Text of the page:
6.6
Further details

7
Study design
Study design will influence sample size, which in turn determines sensitivity. Furthermore, study design also affects other PA's such as bias, timeliness2, coverage, representativeness and NPV (see comments for these PAs) which in turn affect the sensitivity of the entire surveillance system.
7.1
Point of sample collection
Carefully choose the sampling point as this influences the ease of accessing individuals, the preparedness of individuals to cooperate, the availability and quality of a sampling frame, representativeness and timeliness, all of which may indirectly affect sensitivity.
7.2
Selection of units

7.3
Target unit

7.4
Sampling unit

7.5
Sampling design

7.6
Number of units in the target population

7.7
Sensitivity of the testing protocol

7.8
Specificity of the testing protocol

8
Sampling strategy
Step with high potential to increase sensitivity. See specific attributes below.
8.1
Sampling at the primary sampling unit (PSU) level:
Lower design prevalence (assuming a prevalence under 50%) will increase sensitivity. Higher confidence will increase sample size, which can increase sensitivity to detect at least one positive case
8.2
Sampling at the secondary sampling unit (SSU) level:
Lower design prevalence (assuming a prevalence under 50%) will increase sensitivity of components aiming at estimating prevalence. Higher confidence will increase sample size, which can increase sensitivity to detect at least one positive case.
8.3
Selection criteria WITHIN the population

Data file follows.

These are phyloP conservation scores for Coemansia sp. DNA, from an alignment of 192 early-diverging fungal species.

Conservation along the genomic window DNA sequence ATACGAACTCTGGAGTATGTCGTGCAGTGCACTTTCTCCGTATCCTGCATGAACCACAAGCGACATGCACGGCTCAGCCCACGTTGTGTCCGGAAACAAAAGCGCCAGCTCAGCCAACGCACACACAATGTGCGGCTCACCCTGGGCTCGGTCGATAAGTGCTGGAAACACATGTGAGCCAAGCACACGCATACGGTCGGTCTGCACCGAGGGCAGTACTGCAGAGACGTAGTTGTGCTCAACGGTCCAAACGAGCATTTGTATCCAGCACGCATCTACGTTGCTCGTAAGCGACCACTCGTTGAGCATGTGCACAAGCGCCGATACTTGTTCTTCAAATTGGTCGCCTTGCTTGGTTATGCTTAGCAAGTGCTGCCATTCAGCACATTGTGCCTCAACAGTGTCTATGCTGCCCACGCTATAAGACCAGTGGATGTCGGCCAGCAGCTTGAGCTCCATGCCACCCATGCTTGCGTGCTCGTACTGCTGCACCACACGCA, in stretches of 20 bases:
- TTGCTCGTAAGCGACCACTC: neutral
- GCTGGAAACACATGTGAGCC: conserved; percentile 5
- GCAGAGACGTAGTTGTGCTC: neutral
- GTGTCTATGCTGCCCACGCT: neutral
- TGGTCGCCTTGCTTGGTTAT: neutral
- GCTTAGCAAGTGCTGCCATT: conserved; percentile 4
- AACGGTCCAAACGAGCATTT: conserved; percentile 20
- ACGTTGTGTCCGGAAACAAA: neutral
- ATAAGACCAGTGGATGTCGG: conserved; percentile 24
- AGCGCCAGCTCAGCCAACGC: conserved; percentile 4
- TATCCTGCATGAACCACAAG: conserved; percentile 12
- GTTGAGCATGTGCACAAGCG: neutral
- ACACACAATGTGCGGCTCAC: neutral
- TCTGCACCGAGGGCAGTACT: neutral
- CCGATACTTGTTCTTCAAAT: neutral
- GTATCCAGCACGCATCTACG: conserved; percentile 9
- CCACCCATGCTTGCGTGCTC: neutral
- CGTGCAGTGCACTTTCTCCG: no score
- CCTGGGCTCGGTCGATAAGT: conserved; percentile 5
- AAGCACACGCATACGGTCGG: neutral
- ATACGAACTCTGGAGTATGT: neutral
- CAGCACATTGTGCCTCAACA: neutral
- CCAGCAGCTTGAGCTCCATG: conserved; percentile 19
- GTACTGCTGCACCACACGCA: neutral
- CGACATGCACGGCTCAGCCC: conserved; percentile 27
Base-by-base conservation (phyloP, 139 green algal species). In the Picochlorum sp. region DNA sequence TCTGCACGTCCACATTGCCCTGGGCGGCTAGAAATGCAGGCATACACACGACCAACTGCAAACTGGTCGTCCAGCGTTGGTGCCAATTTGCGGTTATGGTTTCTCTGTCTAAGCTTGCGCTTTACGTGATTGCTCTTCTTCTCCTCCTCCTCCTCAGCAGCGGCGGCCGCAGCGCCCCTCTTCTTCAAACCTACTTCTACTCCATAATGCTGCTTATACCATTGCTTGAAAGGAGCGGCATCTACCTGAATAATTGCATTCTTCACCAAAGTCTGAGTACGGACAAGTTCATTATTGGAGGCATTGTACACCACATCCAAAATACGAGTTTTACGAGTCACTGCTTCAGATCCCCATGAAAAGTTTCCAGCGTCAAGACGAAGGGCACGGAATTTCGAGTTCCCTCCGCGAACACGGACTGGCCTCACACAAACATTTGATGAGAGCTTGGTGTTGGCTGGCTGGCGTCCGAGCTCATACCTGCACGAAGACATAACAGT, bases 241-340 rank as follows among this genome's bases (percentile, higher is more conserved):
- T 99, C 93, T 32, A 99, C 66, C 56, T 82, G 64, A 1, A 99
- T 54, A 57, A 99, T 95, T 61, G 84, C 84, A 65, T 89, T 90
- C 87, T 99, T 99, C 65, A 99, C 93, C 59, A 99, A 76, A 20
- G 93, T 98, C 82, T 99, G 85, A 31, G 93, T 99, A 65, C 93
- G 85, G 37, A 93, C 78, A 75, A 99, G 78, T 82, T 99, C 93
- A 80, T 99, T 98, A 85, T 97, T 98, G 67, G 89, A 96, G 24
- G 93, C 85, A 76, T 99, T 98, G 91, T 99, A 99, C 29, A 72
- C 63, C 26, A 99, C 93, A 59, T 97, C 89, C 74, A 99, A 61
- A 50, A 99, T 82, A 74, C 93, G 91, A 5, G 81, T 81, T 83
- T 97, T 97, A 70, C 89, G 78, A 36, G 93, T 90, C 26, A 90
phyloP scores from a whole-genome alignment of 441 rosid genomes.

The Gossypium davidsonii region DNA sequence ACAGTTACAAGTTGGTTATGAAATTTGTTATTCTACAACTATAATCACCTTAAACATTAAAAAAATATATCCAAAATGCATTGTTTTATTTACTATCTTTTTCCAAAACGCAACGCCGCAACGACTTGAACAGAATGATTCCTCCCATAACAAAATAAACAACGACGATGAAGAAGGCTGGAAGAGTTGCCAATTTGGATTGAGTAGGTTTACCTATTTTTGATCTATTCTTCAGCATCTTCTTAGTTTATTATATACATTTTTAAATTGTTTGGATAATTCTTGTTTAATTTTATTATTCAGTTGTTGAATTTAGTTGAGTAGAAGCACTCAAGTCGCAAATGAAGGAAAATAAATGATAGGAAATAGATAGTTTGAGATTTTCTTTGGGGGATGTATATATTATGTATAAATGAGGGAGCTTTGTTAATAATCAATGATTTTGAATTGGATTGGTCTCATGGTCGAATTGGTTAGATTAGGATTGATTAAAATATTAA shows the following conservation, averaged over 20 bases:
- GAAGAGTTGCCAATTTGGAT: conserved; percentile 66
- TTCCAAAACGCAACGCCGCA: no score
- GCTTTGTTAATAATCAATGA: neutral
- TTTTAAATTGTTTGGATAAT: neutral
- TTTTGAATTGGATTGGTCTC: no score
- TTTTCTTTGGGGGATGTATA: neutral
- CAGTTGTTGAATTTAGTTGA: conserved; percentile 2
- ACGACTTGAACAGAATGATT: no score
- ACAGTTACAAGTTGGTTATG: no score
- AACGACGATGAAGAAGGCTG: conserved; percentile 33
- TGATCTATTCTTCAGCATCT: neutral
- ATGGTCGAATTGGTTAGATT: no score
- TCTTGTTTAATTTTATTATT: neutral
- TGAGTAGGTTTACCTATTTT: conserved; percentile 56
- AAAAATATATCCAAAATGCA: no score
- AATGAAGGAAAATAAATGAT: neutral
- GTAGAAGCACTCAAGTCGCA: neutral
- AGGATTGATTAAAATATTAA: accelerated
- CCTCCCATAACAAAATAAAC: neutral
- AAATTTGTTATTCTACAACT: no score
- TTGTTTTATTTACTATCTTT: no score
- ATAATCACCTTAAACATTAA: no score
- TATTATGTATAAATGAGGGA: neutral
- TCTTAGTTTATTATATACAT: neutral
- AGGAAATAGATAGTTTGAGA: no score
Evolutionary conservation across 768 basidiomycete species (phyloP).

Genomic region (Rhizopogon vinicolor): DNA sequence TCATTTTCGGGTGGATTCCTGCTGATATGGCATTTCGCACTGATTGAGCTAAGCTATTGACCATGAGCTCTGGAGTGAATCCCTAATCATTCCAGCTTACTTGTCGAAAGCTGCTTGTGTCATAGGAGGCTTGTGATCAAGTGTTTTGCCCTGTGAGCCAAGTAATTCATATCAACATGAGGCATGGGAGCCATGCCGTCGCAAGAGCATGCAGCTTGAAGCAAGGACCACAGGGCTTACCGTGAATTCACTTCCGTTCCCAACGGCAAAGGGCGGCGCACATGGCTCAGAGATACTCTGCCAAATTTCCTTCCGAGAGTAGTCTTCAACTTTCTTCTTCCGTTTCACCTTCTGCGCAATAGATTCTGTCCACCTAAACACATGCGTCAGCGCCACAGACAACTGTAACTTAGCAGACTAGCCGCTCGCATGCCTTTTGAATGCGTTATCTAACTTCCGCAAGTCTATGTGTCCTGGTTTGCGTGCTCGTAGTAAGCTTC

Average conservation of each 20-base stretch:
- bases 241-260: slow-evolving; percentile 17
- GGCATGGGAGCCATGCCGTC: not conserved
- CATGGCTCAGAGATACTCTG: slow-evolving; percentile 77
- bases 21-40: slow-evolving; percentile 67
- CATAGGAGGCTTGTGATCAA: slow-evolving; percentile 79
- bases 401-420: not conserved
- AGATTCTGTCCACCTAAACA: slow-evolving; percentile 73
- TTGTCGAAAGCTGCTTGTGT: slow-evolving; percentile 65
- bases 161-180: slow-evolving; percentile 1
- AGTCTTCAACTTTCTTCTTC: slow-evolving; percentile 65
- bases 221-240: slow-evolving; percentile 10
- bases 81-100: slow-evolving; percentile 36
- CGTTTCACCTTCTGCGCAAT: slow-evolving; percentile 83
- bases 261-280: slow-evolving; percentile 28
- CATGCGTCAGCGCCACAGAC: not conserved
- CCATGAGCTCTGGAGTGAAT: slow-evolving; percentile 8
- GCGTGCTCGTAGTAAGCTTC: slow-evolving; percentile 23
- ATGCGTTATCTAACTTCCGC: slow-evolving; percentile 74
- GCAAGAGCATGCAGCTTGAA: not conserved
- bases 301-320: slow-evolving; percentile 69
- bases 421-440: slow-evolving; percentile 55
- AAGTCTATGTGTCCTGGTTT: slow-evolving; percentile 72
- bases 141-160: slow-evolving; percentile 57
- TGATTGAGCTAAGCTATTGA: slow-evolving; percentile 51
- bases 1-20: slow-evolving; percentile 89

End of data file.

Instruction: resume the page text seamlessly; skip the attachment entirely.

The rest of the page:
Risk-based targeting can increase sensitivity. This is not the case when the goal is to estimate prevalence.
8.4
Risk-based allocation
Risk-based targeting can increase sensitivity. This is not the case when the goal is to estimate prevalence.
8.5
Sample size calculation
Sensitivity can be increased with greater sample size. For a fixed sample size, sensitivity can also be increased by using risk-based designs (visit the WIKI for more information and help).
8.6
Sample allocation at the primary level
The use of convenience sample can decrease sensitivity.
Purposeful sampling is only associated with increased sensitivity when risk-based criteria are used.
8.7
Sample allocation at the Secondary level
The use of convenience sample can decrease sensitivity.
Purposeful sampling is only associated with increased sensitivity when risk-based criteria are used.
8.8
Sample collection timeline

9
Data Generation/ Sampling collection process

9.1
WHO will collect the samples?
More specialized labor can result in better sensitivity.
9.2
HOW will samples be collected?